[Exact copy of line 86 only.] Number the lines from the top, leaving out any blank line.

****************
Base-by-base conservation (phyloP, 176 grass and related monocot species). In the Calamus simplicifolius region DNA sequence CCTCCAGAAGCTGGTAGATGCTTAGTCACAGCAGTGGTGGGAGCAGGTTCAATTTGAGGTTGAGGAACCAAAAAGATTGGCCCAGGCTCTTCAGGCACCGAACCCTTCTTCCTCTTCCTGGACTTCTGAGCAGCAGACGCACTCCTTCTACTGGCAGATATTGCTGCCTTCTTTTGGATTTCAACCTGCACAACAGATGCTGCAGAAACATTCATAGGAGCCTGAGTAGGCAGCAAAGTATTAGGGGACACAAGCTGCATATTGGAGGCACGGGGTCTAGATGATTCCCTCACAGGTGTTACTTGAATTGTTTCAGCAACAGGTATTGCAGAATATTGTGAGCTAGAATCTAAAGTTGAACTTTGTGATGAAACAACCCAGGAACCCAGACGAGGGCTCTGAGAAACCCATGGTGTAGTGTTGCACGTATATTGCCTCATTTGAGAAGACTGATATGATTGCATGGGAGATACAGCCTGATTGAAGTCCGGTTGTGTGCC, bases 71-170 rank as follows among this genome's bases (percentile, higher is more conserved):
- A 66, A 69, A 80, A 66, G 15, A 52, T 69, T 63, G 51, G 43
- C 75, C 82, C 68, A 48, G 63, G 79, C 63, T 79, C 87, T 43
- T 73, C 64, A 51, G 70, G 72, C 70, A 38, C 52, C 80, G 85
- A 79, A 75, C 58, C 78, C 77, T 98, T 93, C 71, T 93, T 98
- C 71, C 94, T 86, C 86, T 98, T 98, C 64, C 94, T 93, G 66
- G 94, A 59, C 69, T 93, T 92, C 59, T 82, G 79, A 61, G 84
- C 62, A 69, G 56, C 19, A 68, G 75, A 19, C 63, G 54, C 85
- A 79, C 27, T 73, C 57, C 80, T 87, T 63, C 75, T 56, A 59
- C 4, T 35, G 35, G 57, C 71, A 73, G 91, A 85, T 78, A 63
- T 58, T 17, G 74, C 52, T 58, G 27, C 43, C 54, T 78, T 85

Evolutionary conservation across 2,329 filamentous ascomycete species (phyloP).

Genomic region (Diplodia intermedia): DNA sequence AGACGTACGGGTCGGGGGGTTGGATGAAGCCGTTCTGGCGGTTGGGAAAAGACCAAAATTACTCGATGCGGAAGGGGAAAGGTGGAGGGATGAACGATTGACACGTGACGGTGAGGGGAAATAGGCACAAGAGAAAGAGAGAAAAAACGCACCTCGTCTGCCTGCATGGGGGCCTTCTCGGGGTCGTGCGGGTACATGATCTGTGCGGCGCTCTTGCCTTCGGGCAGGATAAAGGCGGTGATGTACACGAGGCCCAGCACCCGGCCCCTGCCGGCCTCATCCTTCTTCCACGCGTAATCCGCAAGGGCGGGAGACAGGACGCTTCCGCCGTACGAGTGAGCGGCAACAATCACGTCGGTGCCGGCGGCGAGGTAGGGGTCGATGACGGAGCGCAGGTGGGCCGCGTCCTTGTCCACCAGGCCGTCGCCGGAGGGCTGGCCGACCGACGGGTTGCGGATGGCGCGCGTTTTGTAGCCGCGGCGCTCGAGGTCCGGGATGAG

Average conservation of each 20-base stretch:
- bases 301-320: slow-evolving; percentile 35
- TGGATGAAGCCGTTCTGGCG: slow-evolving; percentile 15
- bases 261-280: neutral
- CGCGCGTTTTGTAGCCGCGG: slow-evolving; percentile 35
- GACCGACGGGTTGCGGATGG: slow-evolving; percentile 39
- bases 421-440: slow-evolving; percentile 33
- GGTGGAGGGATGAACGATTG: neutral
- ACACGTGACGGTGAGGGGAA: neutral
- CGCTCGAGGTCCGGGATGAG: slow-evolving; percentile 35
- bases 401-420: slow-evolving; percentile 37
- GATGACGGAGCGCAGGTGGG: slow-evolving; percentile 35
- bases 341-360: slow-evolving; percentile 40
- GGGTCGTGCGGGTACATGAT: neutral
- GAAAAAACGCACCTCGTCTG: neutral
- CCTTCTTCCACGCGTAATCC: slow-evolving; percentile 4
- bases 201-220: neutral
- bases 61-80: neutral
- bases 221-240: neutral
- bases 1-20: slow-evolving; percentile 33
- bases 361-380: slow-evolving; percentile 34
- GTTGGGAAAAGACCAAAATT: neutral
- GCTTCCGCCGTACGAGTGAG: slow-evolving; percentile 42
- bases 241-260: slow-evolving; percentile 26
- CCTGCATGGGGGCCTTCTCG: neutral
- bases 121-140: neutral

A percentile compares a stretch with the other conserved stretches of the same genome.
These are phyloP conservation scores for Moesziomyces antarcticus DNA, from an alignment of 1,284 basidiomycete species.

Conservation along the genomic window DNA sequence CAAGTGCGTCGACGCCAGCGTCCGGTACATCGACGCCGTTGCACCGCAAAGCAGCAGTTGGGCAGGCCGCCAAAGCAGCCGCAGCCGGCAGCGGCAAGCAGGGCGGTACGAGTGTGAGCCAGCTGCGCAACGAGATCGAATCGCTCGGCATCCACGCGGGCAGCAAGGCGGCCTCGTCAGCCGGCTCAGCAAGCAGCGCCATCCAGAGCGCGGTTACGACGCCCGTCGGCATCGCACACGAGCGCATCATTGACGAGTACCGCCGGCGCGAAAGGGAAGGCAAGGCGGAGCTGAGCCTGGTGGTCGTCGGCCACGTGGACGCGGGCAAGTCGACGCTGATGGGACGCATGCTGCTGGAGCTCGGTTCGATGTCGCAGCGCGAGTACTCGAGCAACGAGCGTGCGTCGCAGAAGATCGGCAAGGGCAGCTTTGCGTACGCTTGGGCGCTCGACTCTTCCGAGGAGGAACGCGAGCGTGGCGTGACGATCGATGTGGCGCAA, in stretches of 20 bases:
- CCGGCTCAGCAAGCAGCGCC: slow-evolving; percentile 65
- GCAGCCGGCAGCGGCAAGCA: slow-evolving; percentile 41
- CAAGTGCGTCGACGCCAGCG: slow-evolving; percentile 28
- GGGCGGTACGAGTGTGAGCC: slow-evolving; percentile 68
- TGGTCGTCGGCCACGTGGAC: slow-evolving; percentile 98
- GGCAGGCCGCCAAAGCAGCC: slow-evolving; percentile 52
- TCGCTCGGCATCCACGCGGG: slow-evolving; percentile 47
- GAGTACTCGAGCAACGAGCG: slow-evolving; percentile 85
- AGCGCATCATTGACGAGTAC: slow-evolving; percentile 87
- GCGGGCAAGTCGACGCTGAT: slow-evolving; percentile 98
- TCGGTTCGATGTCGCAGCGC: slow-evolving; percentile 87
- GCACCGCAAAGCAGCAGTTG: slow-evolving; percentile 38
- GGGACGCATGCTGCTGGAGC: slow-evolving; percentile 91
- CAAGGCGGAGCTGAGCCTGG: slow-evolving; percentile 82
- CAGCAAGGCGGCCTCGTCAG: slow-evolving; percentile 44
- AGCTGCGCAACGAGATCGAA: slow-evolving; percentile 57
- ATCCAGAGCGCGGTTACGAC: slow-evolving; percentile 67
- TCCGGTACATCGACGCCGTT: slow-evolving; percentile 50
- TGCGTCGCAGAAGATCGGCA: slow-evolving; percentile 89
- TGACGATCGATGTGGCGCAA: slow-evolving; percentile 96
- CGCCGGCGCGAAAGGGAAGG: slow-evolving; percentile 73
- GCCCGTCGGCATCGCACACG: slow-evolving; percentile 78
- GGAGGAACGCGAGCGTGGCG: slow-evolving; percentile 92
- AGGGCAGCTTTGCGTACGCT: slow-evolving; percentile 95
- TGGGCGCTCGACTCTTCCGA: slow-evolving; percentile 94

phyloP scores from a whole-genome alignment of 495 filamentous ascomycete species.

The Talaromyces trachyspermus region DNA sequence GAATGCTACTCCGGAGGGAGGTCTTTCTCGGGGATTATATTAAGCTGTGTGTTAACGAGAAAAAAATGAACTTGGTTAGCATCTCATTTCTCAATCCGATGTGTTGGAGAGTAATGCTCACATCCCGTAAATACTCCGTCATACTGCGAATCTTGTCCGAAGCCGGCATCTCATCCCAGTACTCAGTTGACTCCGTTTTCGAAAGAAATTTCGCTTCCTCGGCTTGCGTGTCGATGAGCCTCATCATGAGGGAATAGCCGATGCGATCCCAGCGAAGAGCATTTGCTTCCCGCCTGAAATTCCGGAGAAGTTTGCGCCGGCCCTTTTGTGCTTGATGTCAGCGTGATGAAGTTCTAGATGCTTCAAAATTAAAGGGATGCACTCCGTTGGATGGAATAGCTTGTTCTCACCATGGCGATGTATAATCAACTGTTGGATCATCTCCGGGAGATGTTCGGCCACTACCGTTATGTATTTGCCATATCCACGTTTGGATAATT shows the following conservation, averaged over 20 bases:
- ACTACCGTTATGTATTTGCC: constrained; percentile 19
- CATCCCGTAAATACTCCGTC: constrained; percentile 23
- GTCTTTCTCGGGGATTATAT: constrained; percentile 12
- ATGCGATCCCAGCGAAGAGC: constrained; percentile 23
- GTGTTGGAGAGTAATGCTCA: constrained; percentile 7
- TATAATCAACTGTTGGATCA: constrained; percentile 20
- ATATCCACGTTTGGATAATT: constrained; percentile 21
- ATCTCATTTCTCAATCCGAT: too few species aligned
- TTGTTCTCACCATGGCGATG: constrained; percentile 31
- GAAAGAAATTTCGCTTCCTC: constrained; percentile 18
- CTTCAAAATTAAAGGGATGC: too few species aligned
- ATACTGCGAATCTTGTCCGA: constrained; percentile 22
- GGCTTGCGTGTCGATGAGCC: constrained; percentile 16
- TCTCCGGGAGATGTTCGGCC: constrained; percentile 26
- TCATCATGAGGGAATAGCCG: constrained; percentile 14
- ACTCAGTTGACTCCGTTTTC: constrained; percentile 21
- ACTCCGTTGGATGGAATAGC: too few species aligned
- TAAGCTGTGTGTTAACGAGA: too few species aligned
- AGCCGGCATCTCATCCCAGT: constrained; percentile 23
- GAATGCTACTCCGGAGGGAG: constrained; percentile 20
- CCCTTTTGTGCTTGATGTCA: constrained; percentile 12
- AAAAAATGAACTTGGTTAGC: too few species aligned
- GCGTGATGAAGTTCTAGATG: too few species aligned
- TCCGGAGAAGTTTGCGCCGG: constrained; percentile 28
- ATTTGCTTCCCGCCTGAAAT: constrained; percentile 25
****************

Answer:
- ACTCCGTTGGATGGAATAGC: too few species aligned